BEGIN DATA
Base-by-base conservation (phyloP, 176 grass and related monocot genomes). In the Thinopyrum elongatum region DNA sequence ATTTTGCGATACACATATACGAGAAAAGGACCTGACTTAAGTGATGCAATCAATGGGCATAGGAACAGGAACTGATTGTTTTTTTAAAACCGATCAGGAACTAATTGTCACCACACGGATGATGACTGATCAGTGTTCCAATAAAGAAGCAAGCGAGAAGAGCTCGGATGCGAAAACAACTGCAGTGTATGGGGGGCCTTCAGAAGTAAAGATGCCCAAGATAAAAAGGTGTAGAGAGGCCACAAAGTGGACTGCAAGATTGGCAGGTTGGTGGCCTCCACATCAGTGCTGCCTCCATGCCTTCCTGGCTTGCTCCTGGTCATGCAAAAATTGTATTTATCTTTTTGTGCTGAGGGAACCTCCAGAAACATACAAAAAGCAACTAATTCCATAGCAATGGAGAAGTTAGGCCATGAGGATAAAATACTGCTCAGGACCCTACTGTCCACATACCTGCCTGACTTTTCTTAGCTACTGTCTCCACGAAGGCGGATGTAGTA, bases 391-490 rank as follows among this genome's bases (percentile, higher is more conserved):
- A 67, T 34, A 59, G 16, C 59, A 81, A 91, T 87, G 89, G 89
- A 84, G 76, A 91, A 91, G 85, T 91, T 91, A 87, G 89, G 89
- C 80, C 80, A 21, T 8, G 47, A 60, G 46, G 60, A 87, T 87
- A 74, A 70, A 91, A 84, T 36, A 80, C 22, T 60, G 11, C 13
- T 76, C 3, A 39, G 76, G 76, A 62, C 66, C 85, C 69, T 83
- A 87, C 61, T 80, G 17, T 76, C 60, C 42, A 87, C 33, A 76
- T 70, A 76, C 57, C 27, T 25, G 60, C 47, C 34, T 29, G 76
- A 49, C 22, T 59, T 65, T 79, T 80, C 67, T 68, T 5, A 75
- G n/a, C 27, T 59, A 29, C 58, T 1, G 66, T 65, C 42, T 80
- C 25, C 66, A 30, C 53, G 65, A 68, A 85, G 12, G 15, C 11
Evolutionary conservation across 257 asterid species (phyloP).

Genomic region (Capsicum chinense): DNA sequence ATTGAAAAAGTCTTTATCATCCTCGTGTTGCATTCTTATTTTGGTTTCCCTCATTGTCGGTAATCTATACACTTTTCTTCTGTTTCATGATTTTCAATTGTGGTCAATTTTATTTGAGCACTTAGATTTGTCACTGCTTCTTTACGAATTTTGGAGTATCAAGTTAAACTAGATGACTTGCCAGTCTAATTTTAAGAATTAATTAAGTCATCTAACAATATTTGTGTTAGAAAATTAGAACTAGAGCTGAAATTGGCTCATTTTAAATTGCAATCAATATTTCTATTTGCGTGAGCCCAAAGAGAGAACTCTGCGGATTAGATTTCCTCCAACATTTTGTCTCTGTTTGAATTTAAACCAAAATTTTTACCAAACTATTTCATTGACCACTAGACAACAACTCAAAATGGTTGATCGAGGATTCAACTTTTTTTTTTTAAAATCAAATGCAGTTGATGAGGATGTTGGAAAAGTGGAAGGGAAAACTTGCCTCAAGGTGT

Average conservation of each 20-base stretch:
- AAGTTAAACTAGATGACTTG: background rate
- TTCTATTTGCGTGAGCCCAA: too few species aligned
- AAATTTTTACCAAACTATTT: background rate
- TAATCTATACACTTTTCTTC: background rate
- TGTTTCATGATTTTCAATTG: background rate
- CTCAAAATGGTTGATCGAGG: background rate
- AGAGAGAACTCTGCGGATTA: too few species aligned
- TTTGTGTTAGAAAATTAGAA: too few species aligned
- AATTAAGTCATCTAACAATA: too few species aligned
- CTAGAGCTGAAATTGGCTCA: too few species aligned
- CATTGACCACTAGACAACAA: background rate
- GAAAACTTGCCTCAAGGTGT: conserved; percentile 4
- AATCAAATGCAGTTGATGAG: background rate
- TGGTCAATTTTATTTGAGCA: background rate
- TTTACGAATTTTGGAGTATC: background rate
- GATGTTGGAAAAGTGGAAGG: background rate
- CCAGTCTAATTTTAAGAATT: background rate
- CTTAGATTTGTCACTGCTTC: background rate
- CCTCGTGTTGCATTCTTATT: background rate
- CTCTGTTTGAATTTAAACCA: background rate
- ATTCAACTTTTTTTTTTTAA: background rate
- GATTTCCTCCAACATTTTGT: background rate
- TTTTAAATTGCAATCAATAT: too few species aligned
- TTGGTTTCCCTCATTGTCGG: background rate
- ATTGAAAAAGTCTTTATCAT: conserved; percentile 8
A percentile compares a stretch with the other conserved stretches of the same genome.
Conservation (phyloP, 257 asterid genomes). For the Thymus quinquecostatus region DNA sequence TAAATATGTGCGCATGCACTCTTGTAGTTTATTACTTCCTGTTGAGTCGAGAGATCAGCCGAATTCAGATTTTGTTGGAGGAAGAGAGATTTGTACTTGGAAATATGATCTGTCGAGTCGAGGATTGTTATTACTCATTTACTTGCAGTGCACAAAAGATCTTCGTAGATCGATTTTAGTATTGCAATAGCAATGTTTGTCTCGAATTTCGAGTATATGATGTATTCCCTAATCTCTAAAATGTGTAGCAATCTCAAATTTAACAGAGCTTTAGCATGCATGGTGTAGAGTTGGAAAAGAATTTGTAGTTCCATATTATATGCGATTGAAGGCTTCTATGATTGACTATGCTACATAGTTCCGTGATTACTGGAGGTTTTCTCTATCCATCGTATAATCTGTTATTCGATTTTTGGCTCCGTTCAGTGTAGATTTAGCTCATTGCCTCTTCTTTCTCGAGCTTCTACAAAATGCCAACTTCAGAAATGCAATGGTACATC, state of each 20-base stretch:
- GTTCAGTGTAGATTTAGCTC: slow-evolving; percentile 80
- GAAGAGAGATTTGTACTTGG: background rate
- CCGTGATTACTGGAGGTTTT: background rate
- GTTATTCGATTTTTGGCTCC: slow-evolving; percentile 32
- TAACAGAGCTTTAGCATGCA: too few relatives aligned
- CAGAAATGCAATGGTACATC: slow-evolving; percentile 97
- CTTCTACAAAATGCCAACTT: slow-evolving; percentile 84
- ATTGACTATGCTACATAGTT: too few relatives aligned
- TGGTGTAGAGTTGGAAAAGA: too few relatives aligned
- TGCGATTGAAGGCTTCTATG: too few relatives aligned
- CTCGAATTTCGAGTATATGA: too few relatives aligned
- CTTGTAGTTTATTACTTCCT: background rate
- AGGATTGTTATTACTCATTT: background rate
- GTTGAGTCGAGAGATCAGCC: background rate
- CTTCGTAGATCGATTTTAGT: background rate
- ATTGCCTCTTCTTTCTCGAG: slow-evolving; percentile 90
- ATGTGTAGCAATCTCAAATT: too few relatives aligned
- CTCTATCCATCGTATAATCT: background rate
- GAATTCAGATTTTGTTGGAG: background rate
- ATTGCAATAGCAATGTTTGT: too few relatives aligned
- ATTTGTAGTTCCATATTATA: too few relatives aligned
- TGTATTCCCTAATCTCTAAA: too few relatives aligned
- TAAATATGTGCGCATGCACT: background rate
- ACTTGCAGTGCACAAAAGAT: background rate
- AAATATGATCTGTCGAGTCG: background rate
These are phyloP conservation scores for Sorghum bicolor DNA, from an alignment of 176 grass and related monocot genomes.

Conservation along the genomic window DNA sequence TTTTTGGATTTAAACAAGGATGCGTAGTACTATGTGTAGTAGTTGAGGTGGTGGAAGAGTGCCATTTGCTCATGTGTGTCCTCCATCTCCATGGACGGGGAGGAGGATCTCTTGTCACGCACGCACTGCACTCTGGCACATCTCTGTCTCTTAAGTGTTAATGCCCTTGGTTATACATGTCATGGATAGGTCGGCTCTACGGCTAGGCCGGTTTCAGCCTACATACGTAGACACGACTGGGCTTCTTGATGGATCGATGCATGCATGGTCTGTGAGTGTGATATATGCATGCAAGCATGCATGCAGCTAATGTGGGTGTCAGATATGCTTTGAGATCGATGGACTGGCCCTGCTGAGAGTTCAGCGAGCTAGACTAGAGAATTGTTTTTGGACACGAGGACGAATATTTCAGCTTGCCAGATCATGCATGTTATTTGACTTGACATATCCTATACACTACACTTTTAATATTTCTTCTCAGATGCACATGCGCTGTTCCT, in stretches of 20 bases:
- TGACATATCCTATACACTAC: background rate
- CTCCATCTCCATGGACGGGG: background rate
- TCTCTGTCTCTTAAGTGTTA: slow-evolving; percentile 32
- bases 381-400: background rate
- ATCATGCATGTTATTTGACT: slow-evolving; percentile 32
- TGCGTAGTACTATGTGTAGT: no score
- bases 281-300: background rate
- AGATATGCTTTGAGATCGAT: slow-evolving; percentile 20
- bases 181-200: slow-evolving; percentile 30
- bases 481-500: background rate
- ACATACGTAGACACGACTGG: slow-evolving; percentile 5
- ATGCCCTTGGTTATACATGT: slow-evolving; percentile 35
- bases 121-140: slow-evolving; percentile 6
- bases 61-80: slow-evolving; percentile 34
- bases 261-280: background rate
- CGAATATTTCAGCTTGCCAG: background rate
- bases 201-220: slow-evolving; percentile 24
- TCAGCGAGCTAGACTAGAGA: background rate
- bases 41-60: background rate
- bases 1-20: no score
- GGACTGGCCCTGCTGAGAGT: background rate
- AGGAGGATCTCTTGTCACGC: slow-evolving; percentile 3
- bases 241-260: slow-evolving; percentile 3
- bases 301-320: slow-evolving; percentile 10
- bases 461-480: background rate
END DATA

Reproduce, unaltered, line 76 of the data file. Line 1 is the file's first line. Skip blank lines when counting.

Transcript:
- AGATATGCTTTGAGATCGAT: slow-evolving; percentile 20